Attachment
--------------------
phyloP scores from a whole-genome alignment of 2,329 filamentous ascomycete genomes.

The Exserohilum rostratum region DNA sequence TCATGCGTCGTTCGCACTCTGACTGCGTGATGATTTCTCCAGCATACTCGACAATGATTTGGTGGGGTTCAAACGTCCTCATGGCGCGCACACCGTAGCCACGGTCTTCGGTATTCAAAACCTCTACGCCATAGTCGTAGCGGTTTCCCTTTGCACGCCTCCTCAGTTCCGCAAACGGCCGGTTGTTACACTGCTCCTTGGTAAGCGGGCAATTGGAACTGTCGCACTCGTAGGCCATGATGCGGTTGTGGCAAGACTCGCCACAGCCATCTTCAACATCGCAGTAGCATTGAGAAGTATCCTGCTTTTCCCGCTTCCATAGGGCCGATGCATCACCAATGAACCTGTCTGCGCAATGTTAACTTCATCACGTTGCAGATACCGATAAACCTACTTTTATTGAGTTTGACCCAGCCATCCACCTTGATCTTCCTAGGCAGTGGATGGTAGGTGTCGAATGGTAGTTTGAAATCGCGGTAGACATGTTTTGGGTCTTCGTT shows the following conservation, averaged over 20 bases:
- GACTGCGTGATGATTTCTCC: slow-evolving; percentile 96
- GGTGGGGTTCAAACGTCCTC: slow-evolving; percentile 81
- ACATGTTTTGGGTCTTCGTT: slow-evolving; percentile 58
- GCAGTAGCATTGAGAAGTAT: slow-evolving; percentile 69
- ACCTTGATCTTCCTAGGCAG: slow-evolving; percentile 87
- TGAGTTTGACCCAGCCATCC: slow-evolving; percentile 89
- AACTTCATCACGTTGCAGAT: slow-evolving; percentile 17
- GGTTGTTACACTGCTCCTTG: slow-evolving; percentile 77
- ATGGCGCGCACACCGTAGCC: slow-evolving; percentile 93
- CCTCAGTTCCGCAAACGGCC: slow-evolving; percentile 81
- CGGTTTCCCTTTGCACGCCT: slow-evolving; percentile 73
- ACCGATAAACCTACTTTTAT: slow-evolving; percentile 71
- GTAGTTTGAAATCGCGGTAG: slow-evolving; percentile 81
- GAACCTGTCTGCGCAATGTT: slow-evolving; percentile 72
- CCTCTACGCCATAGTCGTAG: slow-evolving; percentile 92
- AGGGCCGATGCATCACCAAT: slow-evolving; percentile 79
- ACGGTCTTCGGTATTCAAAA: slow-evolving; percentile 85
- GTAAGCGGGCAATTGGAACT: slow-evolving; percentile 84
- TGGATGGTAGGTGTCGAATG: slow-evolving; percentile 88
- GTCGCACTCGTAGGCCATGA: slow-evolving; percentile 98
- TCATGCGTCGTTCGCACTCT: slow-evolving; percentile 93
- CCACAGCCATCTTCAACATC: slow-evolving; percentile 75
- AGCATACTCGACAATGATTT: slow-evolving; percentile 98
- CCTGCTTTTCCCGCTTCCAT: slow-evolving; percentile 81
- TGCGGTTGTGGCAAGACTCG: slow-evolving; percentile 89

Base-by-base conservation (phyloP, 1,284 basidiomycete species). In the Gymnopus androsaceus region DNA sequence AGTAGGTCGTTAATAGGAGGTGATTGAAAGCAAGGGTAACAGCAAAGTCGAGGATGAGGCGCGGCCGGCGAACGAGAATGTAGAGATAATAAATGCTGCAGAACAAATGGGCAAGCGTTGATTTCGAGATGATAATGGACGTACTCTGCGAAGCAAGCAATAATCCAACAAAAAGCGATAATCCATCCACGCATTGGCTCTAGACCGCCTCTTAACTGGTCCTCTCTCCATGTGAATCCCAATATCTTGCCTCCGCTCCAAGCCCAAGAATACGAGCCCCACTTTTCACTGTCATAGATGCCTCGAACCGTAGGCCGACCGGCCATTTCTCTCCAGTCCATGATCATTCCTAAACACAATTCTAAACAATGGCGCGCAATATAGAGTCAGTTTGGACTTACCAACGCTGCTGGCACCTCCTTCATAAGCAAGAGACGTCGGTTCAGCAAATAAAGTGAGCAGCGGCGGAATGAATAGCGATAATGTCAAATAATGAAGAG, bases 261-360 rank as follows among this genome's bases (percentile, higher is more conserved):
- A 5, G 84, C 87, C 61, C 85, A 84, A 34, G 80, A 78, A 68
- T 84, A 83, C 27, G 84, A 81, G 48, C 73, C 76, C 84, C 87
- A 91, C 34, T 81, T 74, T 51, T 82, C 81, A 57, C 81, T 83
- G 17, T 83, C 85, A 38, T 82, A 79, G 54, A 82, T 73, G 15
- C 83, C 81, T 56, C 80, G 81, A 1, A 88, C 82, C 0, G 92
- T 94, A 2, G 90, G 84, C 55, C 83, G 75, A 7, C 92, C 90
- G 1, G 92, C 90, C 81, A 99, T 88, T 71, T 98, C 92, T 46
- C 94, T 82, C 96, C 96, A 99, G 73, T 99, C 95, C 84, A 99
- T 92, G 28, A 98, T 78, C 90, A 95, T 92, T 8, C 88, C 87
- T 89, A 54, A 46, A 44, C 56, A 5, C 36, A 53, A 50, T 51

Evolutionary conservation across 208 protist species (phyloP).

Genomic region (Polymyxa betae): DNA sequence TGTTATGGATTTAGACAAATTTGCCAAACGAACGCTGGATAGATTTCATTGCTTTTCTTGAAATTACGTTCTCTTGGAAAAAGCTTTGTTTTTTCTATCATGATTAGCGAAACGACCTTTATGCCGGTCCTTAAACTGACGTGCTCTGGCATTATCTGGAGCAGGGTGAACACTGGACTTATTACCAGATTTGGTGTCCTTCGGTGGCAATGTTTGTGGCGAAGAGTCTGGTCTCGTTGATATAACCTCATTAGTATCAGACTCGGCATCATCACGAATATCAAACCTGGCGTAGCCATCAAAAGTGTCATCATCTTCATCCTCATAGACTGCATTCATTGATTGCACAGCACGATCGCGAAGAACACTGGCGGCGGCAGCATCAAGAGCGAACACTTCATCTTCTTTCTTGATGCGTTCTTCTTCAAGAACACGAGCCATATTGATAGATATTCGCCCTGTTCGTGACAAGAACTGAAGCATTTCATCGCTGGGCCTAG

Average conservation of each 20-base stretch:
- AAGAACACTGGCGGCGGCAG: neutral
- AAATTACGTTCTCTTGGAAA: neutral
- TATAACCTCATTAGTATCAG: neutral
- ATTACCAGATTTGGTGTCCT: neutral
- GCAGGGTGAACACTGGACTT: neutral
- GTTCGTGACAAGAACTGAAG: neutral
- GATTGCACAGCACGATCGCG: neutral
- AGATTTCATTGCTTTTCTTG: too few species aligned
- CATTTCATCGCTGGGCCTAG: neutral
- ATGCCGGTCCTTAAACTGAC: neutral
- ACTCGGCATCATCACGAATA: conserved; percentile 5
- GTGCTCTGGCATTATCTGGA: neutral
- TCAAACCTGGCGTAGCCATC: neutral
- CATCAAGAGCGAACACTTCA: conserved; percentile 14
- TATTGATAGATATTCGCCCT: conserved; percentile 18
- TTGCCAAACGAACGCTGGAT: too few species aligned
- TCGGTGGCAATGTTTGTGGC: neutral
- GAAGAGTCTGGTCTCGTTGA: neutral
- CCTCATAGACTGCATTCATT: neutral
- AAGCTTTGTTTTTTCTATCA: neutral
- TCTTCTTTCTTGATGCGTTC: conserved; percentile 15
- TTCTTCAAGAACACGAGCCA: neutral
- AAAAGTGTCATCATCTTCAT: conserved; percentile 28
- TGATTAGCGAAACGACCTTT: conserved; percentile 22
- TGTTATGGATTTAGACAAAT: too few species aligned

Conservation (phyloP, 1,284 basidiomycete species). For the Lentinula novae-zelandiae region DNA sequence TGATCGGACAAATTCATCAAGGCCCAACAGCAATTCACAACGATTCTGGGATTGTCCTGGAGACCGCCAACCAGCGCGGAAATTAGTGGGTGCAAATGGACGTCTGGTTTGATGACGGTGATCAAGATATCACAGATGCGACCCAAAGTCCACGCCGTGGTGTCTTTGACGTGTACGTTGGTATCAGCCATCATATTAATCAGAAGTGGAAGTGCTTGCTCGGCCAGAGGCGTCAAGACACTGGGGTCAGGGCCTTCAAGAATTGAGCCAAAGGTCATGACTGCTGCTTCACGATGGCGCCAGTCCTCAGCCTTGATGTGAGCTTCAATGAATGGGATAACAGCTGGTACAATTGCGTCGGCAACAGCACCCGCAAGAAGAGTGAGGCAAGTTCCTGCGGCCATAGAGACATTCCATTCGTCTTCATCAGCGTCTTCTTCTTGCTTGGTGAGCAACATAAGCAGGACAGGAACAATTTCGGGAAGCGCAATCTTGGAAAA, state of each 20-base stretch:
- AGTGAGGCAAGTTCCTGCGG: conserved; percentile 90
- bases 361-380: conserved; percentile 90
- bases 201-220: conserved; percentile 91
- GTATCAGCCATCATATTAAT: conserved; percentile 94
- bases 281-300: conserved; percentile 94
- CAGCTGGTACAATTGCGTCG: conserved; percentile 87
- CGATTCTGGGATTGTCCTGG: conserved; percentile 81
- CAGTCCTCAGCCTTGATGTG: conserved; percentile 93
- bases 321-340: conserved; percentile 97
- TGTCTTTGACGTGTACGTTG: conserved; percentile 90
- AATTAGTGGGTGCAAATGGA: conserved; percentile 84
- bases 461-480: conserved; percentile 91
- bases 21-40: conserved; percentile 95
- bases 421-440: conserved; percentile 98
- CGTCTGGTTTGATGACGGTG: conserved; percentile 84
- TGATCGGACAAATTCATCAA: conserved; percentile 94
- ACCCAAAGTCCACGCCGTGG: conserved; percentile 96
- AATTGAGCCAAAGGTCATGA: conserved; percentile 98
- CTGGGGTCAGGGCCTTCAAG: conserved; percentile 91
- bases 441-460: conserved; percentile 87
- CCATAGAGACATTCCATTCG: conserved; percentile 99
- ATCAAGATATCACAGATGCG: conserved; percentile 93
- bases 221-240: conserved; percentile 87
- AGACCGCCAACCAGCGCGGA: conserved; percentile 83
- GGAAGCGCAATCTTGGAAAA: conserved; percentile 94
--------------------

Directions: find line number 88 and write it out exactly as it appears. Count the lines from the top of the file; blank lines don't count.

- CCATAGAGACATTCCATTCG: conserved; percentile 99